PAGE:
rankism


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rankism

(ˈræŋkˌɪzm)
n
discrimination against people on the grounds of rank
References in periodicals archive ?
Give his assault of ready-made new German words a read--frozen face syndrome, zen mail, patriotic investment, downshifting, toxic shares, Newropa, plamegate, tweenager, soft news, iPorn, rankism, lazy interactivity, modern patriotism, midisage, edge city, adult pop, debriefing, shockumentary, non-target, stealth politics, agenda setter--or consider his slide show of three-letter words: FBI, Gap, MIT, MTV, BMW.
By virtue of its fragmented nature, the current dominant social reality constructed is prone to racism, sexism, classism, ageism, environmental degradation, elitism, rankism, and is thus, termed suboptimal.
Student perspectives on incivility in nursing education: An application of the concept of rankism.
Fuller attempts to demonstrate that rankism is the -ism at the root of all -isms.
Another example that seems to contradict the emphasis Fuller places on rankism is the story of a gentlemen who mistreated a waitress at a restaurant.
Instead of emphasizing that the human dignity of all people is violated in any -ism, Fuller attempts to portray rankism as the overarching -ism.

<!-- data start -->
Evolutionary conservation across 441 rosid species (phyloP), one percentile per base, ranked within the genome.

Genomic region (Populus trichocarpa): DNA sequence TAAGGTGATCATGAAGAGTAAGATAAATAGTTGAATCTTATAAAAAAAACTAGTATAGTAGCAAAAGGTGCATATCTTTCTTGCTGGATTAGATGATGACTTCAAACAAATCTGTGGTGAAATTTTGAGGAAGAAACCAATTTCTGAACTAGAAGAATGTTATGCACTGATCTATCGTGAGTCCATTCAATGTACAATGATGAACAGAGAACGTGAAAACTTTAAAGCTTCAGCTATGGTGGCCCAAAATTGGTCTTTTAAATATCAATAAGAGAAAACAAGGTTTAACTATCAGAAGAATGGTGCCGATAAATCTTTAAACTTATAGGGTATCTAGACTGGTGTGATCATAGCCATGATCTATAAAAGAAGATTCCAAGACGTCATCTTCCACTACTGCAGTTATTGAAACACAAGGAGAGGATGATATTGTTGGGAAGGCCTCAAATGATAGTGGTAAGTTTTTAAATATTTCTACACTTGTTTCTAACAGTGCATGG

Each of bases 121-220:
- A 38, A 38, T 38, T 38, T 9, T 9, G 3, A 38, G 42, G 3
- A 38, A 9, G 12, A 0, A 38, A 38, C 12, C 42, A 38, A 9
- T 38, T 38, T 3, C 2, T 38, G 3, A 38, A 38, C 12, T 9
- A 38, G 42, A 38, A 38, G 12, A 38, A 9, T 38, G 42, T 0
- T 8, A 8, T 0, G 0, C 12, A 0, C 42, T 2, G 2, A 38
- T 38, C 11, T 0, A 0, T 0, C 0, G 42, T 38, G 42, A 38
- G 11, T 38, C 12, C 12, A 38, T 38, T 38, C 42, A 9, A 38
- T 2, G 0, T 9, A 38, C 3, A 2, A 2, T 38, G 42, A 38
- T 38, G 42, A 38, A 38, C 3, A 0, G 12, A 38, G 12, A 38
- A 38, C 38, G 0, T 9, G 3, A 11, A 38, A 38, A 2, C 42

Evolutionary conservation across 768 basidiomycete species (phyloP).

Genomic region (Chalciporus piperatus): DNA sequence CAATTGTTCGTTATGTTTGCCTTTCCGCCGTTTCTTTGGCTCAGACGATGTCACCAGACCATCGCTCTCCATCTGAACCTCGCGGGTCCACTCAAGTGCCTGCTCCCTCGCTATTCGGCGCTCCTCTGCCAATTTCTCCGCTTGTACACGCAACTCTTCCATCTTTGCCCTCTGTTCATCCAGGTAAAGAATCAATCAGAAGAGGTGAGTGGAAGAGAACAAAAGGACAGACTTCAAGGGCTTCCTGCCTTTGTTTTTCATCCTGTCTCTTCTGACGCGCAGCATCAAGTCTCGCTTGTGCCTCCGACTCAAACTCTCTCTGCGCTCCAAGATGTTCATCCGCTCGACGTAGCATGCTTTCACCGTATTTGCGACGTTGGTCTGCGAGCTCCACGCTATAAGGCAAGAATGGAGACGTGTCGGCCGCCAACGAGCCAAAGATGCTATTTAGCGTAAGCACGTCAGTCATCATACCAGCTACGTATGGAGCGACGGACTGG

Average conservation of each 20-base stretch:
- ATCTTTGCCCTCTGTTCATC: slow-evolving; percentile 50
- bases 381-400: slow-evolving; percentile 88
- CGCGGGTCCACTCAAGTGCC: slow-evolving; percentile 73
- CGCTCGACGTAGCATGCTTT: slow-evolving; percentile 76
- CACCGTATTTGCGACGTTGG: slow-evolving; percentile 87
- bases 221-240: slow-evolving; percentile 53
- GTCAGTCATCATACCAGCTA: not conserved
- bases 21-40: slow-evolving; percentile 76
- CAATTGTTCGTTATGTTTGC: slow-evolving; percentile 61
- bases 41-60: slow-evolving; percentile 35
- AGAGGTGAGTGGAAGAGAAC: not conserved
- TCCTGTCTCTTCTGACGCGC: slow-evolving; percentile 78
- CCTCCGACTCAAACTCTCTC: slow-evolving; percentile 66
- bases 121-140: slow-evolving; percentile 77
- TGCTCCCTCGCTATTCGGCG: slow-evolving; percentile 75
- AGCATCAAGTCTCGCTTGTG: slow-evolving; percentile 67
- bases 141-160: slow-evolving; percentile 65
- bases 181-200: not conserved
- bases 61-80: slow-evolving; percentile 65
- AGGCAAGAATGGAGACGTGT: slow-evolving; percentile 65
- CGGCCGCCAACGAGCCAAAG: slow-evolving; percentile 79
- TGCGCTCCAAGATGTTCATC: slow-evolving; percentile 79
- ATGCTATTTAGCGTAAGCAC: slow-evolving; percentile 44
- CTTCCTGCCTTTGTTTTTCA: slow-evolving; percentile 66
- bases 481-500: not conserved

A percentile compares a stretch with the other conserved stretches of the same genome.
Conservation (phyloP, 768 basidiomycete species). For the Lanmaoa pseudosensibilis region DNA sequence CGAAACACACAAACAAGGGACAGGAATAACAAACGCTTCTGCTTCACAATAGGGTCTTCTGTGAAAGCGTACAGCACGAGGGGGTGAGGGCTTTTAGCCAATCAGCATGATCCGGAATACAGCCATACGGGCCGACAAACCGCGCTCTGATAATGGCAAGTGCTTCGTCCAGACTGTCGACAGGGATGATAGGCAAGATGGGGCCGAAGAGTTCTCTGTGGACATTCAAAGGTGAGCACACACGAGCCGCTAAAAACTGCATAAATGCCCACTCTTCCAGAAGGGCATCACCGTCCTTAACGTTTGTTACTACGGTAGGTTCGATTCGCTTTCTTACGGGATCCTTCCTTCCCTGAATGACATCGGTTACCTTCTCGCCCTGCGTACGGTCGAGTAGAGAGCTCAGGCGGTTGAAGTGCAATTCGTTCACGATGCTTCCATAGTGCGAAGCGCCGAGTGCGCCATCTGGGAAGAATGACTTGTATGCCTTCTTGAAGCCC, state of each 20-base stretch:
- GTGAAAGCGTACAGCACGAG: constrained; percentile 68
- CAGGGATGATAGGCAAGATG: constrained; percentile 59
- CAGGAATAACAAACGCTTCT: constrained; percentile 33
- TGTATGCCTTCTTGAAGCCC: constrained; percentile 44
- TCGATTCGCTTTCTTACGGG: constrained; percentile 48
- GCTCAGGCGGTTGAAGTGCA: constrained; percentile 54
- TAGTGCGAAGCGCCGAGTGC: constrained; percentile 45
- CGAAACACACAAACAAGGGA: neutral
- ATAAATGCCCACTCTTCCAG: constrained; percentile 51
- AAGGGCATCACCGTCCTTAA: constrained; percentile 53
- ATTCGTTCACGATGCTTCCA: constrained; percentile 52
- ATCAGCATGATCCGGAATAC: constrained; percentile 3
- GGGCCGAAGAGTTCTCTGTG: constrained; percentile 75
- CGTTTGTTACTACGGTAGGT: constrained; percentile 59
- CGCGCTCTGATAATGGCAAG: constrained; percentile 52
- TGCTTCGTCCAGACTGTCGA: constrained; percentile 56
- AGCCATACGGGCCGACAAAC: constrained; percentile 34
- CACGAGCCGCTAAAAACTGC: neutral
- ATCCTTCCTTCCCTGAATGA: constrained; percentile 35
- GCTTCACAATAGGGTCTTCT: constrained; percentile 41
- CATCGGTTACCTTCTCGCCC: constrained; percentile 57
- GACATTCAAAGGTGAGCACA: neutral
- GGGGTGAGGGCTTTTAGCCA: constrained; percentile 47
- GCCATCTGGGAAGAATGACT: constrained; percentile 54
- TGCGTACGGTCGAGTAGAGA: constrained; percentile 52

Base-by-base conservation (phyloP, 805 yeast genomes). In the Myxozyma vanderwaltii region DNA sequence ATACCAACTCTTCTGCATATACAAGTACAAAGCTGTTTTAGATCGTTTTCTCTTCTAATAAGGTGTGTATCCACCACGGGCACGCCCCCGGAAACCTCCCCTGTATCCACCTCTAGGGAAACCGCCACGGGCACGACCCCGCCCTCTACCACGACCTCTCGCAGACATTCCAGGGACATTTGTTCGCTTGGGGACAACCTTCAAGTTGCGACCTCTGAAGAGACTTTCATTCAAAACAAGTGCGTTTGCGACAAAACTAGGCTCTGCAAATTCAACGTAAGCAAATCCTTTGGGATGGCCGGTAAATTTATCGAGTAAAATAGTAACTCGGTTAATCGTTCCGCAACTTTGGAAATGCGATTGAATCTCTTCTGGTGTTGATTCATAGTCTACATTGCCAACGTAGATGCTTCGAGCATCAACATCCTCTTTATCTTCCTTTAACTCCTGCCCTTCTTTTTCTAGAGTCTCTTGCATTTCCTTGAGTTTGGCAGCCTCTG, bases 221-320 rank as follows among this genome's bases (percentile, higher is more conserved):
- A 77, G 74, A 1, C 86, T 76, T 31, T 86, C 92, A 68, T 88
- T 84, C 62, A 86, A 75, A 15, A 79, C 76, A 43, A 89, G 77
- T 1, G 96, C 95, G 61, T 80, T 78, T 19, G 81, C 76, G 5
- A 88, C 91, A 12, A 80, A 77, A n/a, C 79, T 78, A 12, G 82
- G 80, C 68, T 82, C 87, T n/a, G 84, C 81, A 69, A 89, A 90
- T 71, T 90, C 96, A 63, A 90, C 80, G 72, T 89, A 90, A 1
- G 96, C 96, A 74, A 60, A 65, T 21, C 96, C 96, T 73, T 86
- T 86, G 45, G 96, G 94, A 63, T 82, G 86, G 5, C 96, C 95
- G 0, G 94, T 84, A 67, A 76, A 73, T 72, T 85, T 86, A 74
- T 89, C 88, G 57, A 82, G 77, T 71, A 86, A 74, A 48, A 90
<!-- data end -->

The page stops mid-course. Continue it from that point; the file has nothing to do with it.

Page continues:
In the prior SOMEBODIES AND NOBODIES the author identified 'rankism' as a form of workplace abuse: his ALL RISE: SOMEBODIES, NOBODIES AND THE POLITICS OF DIGNITY continues the subject, exploring the personal, professional and social costs of rankism and providing strategies for change.
95) identifies rankism and abuse of powers which comes with elevated ranks.
Here he adds more detail about the scope of rankism in society and proposes means of fighting it in pursuit of a "dignitarian society," in which rank still exists, but all are equal in dignity.
By his definition, rankism is the abuse of rank--the denial of the inherent dignity of every person.
Fuller believes that all the other "-isms" are but subspecies of rankism, which must first be called out wherever and whenever it appears, and then negotiated out of all of our social institutions.
But while Fuller acknowledges that "rank" is essential for humans working in hierarchies, and that striving for more rank brings one recognition and power--things that most people enjoy--his distinctions between rank and rankism are hard to follow.